Advanced search

AIBU to be hurt by this? DH fight.

(45 Posts)
Habeebah Sat 16-Nov-19 22:24:52

I’m really upset. Last week DH and I had an argument - when we get really heated we can both say things we don’t mean (although we argue rarely) but in this argument he said to me “the women I was supposed to marry died” - now I know when he was in school over 10 years ago he had a girlfriend who died and we had spoken about her before we married when we were just friends and he had said that she died, but from how he had spoken about her I thought of it as a kids relantionship and it never crossed my mind.

But now he suddenly brings it from nowhere. I always assumed I was his first love and his first everything ... AIBU to be hurt by this?

We spoke about it again tonight because it’s been on my mind all week and he has brushed it off as if it’s nothing and that I am being dramatic. But honestly it’s really disturbing me and I am really hurt, AIBU???

slipperywhensparticus Sat 16-Nov-19 22:28:28

Yanbu I had a relationship with a guy who lost a girlfriend when they were teenagers it was impossible to compete with her she was dead! He glorified her to the degree no one else came close its was ten years prior his friends told me she was nice but not as nice as he was making out she was perfectly normal not a saint but 🤷‍♀️

RosieCockle Sat 16-Nov-19 22:29:42

Red flag for me. How old are you both?

Habeebah Sat 16-Nov-19 22:32:54

We’re both 30. Have two children and are happily married. This literally came from nowhere in the heat of the moment, but now has me worried that he has held that inside - listen I wouldn’t of minded if he had painted the image of he had a girlfriend and loved her and saw his life with her and she died .. but he never did and hasn’t mentioned her in our 7 years of marriage, not once!!!

He is a great husband and father and has never been unfaithful to me or made me ever feel I’m not his world, so I guess that is why this is messing with my head even more!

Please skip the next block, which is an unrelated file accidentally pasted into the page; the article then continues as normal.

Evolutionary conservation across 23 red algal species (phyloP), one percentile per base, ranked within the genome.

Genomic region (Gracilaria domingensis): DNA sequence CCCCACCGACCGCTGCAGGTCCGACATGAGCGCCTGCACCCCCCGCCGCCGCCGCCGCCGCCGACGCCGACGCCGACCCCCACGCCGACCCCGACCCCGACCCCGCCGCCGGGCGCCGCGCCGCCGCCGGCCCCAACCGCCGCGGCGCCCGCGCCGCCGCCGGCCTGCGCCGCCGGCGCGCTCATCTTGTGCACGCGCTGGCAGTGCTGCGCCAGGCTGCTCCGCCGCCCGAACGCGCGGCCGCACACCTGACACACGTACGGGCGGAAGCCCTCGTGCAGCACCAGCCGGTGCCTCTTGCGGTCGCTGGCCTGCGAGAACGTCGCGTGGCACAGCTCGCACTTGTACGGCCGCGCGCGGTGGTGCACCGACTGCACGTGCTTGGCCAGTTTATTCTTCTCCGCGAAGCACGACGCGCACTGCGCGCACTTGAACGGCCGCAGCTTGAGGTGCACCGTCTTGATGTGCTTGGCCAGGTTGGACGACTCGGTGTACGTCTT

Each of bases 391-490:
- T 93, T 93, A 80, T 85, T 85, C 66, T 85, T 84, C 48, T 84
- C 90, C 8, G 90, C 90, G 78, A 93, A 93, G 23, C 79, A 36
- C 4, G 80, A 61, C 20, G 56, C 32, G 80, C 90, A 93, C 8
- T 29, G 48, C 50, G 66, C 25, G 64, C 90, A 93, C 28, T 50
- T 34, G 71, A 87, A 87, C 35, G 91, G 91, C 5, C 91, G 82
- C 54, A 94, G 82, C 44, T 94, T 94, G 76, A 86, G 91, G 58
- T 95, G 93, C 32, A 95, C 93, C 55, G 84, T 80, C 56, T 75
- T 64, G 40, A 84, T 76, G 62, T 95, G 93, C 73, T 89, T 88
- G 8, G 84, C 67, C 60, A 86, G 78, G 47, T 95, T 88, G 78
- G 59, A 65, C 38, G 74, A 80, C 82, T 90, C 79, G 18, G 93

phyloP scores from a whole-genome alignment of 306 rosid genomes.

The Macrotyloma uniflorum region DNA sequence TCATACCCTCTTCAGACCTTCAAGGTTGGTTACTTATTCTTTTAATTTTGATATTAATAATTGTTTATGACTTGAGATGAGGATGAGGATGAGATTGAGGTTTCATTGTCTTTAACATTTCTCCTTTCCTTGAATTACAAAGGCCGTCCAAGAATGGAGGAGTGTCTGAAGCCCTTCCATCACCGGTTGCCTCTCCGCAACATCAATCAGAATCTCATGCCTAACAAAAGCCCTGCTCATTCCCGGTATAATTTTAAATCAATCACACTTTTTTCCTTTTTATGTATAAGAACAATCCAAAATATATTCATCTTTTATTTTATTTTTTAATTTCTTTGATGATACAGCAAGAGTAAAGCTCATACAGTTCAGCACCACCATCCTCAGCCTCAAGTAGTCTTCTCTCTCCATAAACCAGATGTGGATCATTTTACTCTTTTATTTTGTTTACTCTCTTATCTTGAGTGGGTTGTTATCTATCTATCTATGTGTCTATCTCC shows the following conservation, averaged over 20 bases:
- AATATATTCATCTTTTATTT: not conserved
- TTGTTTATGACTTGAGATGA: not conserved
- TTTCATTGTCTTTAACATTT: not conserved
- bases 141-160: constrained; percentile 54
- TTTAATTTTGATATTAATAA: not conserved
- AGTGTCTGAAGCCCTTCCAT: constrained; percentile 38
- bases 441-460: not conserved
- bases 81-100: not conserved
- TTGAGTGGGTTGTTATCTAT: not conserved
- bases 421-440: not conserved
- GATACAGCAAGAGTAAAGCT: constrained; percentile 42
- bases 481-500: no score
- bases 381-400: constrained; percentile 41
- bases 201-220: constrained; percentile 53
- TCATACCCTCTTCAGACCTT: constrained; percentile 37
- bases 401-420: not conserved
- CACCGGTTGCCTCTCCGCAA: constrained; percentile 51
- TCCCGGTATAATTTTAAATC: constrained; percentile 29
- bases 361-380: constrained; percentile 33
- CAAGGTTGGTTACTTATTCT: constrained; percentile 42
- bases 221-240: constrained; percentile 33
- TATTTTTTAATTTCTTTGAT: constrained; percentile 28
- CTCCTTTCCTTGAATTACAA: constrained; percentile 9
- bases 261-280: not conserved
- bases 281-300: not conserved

RedLipstickHighHeels Sat 16-Nov-19 22:36:43

It’s not a red flag at all.its a heated irascible comment which may or may not be true
The fact of it is the ex is dead. He has a v live wife and 2 kids
I’d not be preoccupied by a remark in a heated argument.

GnomeDePlume Sat 16-Nov-19 23:02:00

when we get really heated we can both say things we don’t mean

This struck me. You have each given yourselves permission to say things you dont mean (but I assume in the moment are intended to hurt). By doing this you are both playing with fire. You have both run the risk of crossing a boundary.

You need to look at how you both communicate including in fights and stop giving yourselves permission to hurt the other.

littlepaddypaws Sat 16-Nov-19 23:06:33

considering it's not been mentioned in 7 years of marriage i doubt it was THE big relationship he makes it out to be, i wouldn't worry about it if i was you.

RedLipstickHighHeels Sat 16-Nov-19 23:07:31

In a verbal fight people can and do say inflammatory,exaggerated or untrue things to provoke a reaction, mood match, fight back if feeling attacked. This is wholly normal
In a Verbal fight there are generally not off limits or don’t go there topics
And certainly usually not pre-agreed rules of engagement and conduct
Of course boundaries are crossed in a verbal altercation,that’s the point
It’s about testing boundaries,^do I want to return to you,can we fix this?^

Ohyesiam Sat 16-Nov-19 23:08:00

I would persist in talking b to him about it. It c want to know of her said it because it’s true, or just to would me in the argument.
A pp was right even they said you could look at changing your conflict style too.

Habeebah Sat 16-Nov-19 23:11:08

@GnomeDePlume yes you are very right. We need to have boundaries when arguing. We both hate this about eachother but unfortunately we can both be hot headed in arguments - and i fear it’s become a habit that may be hard to change.

I guess you are all right. Maybe it was just one of those things he said to hurt me, but if it was it definitely has and now I’m thoroughly overthinking it.

I also feel like tonight he didn’t respond in a way that could of helped eradicate any worry in my mind. If he would of said babe don’t be silly your my one and only, I may be feeling a bit differently right now. But his brush off attitude just made me feel like he wasn’t acknowledging the hurt he caused and trying to fix it by putting my mind at ease.

RedLipstickHighHeels Sat 16-Nov-19 23:12:42

As a general conflict style (terrible phraseology) is hard wired it’s embedded in personality traits
Sure we take the edge of it in work or socially (compelled to do so) but in deep emotional relationships such as a partner ones consistent pattern emerges

It really isn’t so bad to argue.its just we are socially conditioned esp women not to argue
So long as it’s not habitual at majority of time
And uncomfortable as it is, when having a verbal altercation people so things for max effect and to have impact.

WagtailRobin Sat 16-Nov-19 23:16:48

You were arguing, tempers were flared, he wanted to get the upper hand to annoy you, he said the thing he knew would knock you for six the most.

You admit yourself you also say things you don't mean in arguments, we are all guilty of it. It is not a "red flag" in the slightest because the reality is she is dead, he married you and had children with you and even IF he desperately meant what he said, it's a pointless desire because he can't have her on account of her demise.

I know it is hard @Habeebah but please do try not to let it drag you down, you have him and that's all that really matters.

Habeebah Sat 16-Nov-19 23:29:51